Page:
Safe Passage with the Fire River Poets

Written over the four years following the publication of Too Late for the Love Hotel, the poems in Safe Passage were not imagined as part of the collection in which, last summer, they so happily found themselves. For each poem that reached the book, there was at least one waiting in the wings, unchosen, clamouring, finally uncalled.  Composing the collection was rather like making up a jigsaw from twice the number of pieces that were required.  The final picture was therefore more provisional and tentative than it was complete.

The guest reading slot at the Fire River Poets‘ evenings in Taunton is arranged in two halves, interleaved with the open mic sessions, one half either side of the convivial interval.  I wanted not to repeat the mood of the first half – whatever that would be – but to give Fire River Poets a programme that rose to the opportunity offered by being allowed in one evening to suggest two contrasting pathways through my book.

Preparing for this Taunton guest reading, I seem to have discovered at last what Safe Passage is about.

Uccelli di passo  ( birds of passage ) is the title of the Aldo Patocchi woodcut I chose for the cover design.

Flying to the Light

A wooden surface carved and chiselled away to discover light within the dark plane of the inked-up printing block – this became my personal metaphor for my book on Thursday night. It was important that the cover image was a woodcut rather than a pen drawing : this would have laid dark thoughts/ black moments on a clean white field and made quite a different statement about the lives who passage through my book. My more fortunate characters find ways to discover light in a rather sombre, often alarming world.  Light has to be worked for/ is threatened with extinction/ is found in surprising places/ is all the more dazzling against the background of the dark.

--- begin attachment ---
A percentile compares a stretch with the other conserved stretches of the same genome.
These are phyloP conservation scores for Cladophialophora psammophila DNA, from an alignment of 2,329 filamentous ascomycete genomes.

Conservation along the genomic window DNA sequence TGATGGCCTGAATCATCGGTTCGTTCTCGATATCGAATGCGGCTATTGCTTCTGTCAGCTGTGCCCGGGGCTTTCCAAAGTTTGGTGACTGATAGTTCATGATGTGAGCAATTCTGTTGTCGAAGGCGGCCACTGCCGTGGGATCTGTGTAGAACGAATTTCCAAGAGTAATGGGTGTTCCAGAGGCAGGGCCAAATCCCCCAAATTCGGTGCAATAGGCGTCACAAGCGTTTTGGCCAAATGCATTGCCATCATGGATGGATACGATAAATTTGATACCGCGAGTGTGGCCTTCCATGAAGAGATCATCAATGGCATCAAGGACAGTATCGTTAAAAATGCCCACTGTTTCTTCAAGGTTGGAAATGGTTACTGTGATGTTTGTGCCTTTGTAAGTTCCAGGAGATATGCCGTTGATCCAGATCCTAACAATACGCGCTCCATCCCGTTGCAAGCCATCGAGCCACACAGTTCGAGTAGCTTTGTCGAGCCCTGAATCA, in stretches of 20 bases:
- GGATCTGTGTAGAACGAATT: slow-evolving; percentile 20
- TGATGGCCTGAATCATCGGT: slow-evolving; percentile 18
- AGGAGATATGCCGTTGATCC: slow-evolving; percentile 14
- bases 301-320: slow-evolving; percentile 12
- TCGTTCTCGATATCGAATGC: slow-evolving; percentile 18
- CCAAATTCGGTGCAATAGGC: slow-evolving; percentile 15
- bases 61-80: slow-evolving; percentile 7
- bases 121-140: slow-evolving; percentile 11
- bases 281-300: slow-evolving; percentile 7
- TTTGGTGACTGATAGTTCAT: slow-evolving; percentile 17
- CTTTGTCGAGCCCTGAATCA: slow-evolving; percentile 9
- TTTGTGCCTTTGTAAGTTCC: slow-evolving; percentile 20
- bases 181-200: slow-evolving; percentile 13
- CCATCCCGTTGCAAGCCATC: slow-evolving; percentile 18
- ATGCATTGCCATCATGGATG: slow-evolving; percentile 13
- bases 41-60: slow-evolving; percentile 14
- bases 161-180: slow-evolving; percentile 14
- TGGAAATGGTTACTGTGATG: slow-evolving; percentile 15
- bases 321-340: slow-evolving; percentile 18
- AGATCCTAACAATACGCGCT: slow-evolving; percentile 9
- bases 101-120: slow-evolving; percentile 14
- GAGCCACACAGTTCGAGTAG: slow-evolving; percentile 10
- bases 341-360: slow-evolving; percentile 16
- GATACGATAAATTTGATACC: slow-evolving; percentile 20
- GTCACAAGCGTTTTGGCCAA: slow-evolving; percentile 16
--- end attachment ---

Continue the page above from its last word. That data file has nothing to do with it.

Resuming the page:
L’amore, la morte, how close they are ….

I ended my first half-reading with ‘Waterlilies at Schönbrunn’, the poem from Report from the Judenplatz twice chosen by Matt Holland for his reading at the cenotaph on Swindon’s Holocaust Memorial Day.  The image of the crowded waterlily leaves ‘imploring light from the indifferent sun’ was the closest that poem dared approach the unbearable truths about what happened to the Jewish citizens abandoned by the gentile populations of the european cities to which they belonged. Imploring light ….hoping for illumination…. imagining a brighter world….the denial of light ….the awareness of the tantalising proximity of light … working towards light …losing the light …that hunger linked so many of the poems in Safe Passage –  I wondered whether it was peculiarly an ex-picture dealer’s way of interpreting the world.

A dealer in pictures is what I am, a poet said…

The light in the Safe Passage poems doesn’t seem to be a metaphor for an otherwordly state of grace. Light is simply standing in for / the visual equivalent of its near namesake, life. The incalculable blessing. The incalculable good. Planning my Fire River reading, I realised that in its quirky, metropolitan, troubled, yearning, rather old-fashioned, unambitious way Safe Passage is a passionately hopeful and optimistic little book.  If you look again at the cover, you can see that darkness does indeed seem to be gathering about the buildings, but the birds are flying, together, out of the dark passage in the left hand sky  and towards the light.